Hadn’t my grandparents always said, “nothing worthwhile comes easy”?
At the track and field events, I earned each of my awards and ribbons. I’d raced along, my eyes on the mark. Momentum building as my arms pumped with energy and my long legs pounded the grassy field. The warmth from the sun’s rays kissed my face, and the breeze caressed my long, flowing hair. My mind, clear and free from worries, centered my concentration one goal: crossing the finish line.
We took our places and lined up in a row, waiting for Coach’s command.
“ON YOUR MARK . . .”
Nerves hit the pit of my stomach.
“GET SET . . .”
I willed my mind to focus, my eyes fixed straight ahead.
We were off. My foot slipped; two of us bumped. I regained momentum, pumping my arms, elbows high. I needed to pace myself or I’d run out of wind. I decided to hold steady at a comfortable third place. I knew that if I stretched myself, I’d pick up speed and pass them one by one. Needed to time it just right.
Breathe. Keep your eyes on the back of their heads.
Don’t get in too much of a hurry.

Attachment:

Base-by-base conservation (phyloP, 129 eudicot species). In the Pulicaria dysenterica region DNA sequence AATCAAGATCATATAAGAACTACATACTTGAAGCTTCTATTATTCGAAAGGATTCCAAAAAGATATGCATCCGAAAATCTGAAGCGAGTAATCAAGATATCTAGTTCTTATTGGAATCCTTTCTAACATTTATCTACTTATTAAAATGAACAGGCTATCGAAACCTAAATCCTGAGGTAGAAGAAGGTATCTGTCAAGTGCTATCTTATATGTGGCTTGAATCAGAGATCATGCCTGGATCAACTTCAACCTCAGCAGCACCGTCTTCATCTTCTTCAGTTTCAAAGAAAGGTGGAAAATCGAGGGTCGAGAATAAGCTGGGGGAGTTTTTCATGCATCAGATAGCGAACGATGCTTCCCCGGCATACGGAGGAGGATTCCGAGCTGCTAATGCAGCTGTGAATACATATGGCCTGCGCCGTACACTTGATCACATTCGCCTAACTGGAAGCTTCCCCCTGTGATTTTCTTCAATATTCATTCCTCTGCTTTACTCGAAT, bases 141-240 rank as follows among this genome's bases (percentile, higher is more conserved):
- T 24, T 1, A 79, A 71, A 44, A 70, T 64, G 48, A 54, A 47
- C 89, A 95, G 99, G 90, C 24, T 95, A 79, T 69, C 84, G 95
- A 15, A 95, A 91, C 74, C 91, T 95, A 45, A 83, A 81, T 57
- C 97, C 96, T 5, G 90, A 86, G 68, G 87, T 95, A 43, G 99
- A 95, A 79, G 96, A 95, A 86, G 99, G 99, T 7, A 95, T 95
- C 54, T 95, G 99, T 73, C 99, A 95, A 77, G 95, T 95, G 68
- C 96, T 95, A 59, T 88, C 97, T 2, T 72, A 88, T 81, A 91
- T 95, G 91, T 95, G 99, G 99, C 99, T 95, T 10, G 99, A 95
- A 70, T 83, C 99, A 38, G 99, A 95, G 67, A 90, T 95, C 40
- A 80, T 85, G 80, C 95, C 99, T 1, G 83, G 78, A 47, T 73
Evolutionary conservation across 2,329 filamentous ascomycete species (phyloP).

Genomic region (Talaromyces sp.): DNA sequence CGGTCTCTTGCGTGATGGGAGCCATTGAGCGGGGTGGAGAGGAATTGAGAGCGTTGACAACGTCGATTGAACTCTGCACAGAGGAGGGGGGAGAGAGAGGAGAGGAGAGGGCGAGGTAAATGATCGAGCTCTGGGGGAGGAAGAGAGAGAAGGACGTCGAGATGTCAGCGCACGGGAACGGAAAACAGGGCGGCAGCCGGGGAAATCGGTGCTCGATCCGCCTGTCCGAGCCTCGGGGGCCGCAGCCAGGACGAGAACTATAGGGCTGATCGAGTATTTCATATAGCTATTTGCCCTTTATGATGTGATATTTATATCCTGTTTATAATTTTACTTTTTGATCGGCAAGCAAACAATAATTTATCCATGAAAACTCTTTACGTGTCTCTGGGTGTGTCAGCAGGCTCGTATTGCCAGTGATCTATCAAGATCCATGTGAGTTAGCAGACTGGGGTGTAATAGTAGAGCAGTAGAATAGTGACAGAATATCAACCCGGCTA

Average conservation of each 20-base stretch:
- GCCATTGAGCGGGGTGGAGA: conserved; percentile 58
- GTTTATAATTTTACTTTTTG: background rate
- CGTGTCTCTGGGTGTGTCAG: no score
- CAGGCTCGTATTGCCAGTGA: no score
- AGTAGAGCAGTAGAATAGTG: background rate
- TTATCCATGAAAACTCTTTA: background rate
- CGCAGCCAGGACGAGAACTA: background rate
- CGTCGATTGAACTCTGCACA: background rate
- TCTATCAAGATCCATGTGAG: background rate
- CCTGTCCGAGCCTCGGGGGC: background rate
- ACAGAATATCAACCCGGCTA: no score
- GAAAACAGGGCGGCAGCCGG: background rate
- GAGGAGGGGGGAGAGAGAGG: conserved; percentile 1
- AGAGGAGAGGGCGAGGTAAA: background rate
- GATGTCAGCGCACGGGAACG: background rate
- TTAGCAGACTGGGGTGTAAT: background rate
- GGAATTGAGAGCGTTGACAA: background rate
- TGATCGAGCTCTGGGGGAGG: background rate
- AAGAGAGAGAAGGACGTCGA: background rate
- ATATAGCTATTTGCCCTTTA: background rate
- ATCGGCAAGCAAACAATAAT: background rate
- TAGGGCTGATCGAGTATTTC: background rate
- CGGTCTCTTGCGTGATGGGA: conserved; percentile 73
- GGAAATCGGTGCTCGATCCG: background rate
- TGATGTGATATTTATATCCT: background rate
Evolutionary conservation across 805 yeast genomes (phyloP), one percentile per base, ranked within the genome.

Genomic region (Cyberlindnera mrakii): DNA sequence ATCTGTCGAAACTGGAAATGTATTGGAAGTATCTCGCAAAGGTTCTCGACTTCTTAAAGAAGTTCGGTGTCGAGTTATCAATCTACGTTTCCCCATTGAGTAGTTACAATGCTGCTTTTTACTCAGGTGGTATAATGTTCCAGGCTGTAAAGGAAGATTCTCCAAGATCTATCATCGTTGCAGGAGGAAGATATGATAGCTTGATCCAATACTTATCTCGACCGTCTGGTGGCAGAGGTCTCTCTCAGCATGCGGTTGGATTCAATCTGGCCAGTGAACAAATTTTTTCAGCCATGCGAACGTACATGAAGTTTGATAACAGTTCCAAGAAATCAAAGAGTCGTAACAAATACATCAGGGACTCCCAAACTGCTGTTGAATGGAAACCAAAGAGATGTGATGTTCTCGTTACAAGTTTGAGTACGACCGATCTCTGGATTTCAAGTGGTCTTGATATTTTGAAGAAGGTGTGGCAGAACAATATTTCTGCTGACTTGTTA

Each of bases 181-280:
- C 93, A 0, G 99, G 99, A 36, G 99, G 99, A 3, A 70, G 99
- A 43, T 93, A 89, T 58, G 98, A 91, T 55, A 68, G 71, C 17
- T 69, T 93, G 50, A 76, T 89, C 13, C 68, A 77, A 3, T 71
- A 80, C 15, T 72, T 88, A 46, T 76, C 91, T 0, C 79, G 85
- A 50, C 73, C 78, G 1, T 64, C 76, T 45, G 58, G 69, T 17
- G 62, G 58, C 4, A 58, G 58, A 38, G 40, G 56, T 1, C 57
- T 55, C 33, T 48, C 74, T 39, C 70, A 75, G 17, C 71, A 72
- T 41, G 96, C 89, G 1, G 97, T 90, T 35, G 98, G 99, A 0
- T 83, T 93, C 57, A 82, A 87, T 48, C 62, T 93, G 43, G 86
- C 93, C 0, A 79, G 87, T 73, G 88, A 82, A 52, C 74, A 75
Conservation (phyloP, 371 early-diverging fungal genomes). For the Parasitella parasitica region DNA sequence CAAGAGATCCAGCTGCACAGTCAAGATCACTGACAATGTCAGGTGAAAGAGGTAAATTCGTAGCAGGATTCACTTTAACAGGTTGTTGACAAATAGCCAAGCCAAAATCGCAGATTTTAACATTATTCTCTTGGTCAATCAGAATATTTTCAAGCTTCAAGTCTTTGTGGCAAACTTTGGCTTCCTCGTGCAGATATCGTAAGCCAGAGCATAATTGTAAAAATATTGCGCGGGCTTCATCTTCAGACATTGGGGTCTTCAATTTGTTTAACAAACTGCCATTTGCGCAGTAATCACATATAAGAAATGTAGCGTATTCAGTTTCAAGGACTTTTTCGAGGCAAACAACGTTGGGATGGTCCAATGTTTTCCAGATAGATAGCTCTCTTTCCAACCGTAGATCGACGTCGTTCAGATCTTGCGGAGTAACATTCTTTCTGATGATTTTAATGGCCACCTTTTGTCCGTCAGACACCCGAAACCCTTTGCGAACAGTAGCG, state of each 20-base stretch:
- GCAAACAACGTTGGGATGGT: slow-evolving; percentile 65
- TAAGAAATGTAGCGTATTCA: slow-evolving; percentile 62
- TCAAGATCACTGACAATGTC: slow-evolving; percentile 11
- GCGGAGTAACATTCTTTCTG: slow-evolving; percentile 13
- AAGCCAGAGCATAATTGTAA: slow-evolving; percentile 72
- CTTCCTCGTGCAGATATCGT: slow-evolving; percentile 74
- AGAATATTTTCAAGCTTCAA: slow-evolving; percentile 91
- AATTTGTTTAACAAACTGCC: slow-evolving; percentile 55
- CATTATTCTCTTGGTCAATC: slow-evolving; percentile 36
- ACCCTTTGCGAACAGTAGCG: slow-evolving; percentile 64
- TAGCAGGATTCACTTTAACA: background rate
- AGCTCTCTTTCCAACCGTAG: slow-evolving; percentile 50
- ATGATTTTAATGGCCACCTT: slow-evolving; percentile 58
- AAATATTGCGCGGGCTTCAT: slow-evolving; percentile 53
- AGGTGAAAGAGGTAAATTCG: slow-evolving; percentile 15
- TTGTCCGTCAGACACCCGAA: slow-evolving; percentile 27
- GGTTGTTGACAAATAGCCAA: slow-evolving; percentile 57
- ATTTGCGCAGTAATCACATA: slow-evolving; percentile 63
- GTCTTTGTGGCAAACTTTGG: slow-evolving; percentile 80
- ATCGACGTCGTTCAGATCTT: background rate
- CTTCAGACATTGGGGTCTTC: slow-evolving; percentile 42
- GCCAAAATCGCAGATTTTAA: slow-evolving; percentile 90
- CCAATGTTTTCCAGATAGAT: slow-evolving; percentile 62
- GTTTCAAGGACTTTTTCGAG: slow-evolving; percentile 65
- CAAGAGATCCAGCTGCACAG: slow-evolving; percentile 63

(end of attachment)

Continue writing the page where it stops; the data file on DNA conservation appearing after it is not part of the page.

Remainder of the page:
Steady . . . Steady . . .
Not yet. Not yet.
Almost . . .
I passed one girl. Then another. A burst of energy flooded me as I gained a second wind. I closed in on the leader. I heard her breathing. The sound of our feet pounded the ground in unison, inches apart. It was now or never.
We came onto the turn, I moved to the right. Willing my legs to move faster, I passed her up, taking the lead. In record time, I beat her to the finish line!
That was me a hundred years ago. Strong. Perky. Ageless.
If I did it then — perhaps, just maybe — I can do it again, in whatever I set out my mind to do.
(excerpt from Running in Heels – A Memoir of Grit and Grace works in progress)
© M.A. Perez, 2013, All Rights Reserved